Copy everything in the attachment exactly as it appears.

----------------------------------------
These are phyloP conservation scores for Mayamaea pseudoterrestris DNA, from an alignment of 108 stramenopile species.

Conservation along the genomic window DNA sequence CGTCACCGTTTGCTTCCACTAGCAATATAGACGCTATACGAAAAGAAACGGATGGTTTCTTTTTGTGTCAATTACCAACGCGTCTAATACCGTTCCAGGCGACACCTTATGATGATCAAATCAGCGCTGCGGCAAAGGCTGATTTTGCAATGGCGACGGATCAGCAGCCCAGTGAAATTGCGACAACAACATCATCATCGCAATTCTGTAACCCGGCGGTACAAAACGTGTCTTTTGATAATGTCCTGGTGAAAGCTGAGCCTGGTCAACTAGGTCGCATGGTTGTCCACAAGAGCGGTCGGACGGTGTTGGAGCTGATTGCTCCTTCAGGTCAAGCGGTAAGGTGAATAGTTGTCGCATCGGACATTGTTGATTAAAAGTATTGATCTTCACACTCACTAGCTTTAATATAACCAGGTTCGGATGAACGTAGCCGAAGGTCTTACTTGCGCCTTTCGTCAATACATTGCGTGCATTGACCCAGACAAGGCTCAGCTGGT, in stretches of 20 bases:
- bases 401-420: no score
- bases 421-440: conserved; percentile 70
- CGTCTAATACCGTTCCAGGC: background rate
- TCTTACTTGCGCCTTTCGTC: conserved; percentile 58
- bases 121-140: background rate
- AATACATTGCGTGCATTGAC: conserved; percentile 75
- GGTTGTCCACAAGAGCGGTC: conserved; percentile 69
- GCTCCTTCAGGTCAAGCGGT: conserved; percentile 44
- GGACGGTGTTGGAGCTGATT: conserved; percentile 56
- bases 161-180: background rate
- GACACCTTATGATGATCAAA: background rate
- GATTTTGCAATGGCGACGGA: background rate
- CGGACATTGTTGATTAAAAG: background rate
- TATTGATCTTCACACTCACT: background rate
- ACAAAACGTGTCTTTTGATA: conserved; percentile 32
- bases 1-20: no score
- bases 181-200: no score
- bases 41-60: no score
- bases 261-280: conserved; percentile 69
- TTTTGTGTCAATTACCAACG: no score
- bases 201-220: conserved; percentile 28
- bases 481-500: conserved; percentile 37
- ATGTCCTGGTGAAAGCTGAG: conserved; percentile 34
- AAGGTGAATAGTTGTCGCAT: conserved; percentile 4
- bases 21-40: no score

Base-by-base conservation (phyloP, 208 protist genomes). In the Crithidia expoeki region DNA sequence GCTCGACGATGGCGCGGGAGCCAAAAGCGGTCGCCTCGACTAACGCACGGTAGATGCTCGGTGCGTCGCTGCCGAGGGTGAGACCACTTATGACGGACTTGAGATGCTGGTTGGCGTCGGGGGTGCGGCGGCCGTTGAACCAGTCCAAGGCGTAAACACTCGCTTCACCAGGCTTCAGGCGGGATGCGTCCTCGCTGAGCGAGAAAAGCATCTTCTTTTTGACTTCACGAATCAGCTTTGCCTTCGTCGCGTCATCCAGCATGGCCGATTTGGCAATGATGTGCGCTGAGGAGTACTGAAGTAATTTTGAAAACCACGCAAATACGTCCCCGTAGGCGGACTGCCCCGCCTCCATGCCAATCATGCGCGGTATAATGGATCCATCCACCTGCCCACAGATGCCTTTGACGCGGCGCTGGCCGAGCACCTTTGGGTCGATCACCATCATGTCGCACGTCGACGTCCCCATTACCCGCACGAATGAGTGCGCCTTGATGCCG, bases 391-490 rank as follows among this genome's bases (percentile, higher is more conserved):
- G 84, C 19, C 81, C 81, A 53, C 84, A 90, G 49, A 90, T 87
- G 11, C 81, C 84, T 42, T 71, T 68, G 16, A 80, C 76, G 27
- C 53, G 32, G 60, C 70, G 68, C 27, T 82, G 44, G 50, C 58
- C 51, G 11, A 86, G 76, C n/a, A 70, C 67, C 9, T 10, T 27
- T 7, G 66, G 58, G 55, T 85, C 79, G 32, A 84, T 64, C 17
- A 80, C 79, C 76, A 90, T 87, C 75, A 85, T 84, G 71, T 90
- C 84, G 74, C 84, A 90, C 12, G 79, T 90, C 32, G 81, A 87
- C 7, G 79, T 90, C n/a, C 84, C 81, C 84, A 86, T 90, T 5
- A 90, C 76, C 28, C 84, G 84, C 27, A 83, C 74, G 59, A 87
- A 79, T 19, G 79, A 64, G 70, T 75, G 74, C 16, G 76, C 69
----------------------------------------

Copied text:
These are phyloP conservation scores for Mayamaea pseudoterrestris DNA, from an alignment of 108 stramenopile species.

Conservation along the genomic window DNA sequence CGTCACCGTTTGCTTCCACTAGCAATATAGACGCTATACGAAAAGAAACGGATGGTTTCTTTTTGTGTCAATTACCAACGCGTCTAATACCGTTCCAGGCGACACCTTATGATGATCAAATCAGCGCTGCGGCAAAGGCTGATTTTGCAATGGCGACGGATCAGCAGCCCAGTGAAATTGCGACAACAACATCATCATCGCAATTCTGTAACCCGGCGGTACAAAACGTGTCTTTTGATAATGTCCTGGTGAAAGCTGAGCCTGGTCAACTAGGTCGCATGGTTGTCCACAAGAGCGGTCGGACGGTGTTGGAGCTGATTGCTCCTTCAGGTCAAGCGGTAAGGTGAATAGTTGTCGCATCGGACATTGTTGATTAAAAGTATTGATCTTCACACTCACTAGCTTTAATATAACCAGGTTCGGATGAACGTAGCCGAAGGTCTTACTTGCGCCTTTCGTCAATACATTGCGTGCATTGACCCAGACAAGGCTCAGCTGGT, in stretches of 20 bases:
- bases 401-420: no score
- bases 421-440: conserved; percentile 70
- CGTCTAATACCGTTCCAGGC: background rate
- TCTTACTTGCGCCTTTCGTC: conserved; percentile 58
- bases 121-140: background rate
- AATACATTGCGTGCATTGAC: conserved; percentile 75
- GGTTGTCCACAAGAGCGGTC: conserved; percentile 69
- GCTCCTTCAGGTCAAGCGGT: conserved; percentile 44
- GGACGGTGTTGGAGCTGATT: conserved; percentile 56
- bases 161-180: background rate
- GACACCTTATGATGATCAAA: background rate
- GATTTTGCAATGGCGACGGA: background rate
- CGGACATTGTTGATTAAAAG: background rate
- TATTGATCTTCACACTCACT: background rate
- ACAAAACGTGTCTTTTGATA: conserved; percentile 32
- bases 1-20: no score
- bases 181-200: no score
- bases 41-60: no score
- bases 261-280: conserved; percentile 69
- TTTTGTGTCAATTACCAACG: no score
- bases 201-220: conserved; percentile 28
- bases 481-500: conserved; percentile 37
- ATGTCCTGGTGAAAGCTGAG: conserved; percentile 34
- AAGGTGAATAGTTGTCGCAT: conserved; percentile 4
- bases 21-40: no score

Base-by-base conservation (phyloP, 208 protist genomes). In the Crithidia expoeki region DNA sequence GCTCGACGATGGCGCGGGAGCCAAAAGCGGTCGCCTCGACTAACGCACGGTAGATGCTCGGTGCGTCGCTGCCGAGGGTGAGACCACTTATGACGGACTTGAGATGCTGGTTGGCGTCGGGGGTGCGGCGGCCGTTGAACCAGTCCAAGGCGTAAACACTCGCTTCACCAGGCTTCAGGCGGGATGCGTCCTCGCTGAGCGAGAAAAGCATCTTCTTTTTGACTTCACGAATCAGCTTTGCCTTCGTCGCGTCATCCAGCATGGCCGATTTGGCAATGATGTGCGCTGAGGAGTACTGAAGTAATTTTGAAAACCACGCAAATACGTCCCCGTAGGCGGACTGCCCCGCCTCCATGCCAATCATGCGCGGTATAATGGATCCATCCACCTGCCCACAGATGCCTTTGACGCGGCGCTGGCCGAGCACCTTTGGGTCGATCACCATCATGTCGCACGTCGACGTCCCCATTACCCGCACGAATGAGTGCGCCTTGATGCCG, bases 391-490 rank as follows among this genome's bases (percentile, higher is more conserved):
- G 84, C 19, C 81, C 81, A 53, C 84, A 90, G 49, A 90, T 87
- G 11, C 81, C 84, T 42, T 71, T 68, G 16, A 80, C 76, G 27
- C 53, G 32, G 60, C 70, G 68, C 27, T 82, G 44, G 50, C 58
- C 51, G 11, A 86, G 76, C n/a, A 70, C 67, C 9, T 10, T 27
- T 7, G 66, G 58, G 55, T 85, C 79, G 32, A 84, T 64, C 17
- A 80, C 79, C 76, A 90, T 87, C 75, A 85, T 84, G 71, T 90
- C 84, G 74, C 84, A 90, C 12, G 79, T 90, C 32, G 81, A 87
- C 7, G 79, T 90, C n/a, C 84, C 81, C 84, A 86, T 90, T 5
- A 90, C 76, C 28, C 84, G 84, C 27, A 83, C 74, G 59, A 87
- A 79, T 19, G 79, A 64, G 70, T 75, G 74, C 16, G 76, C 69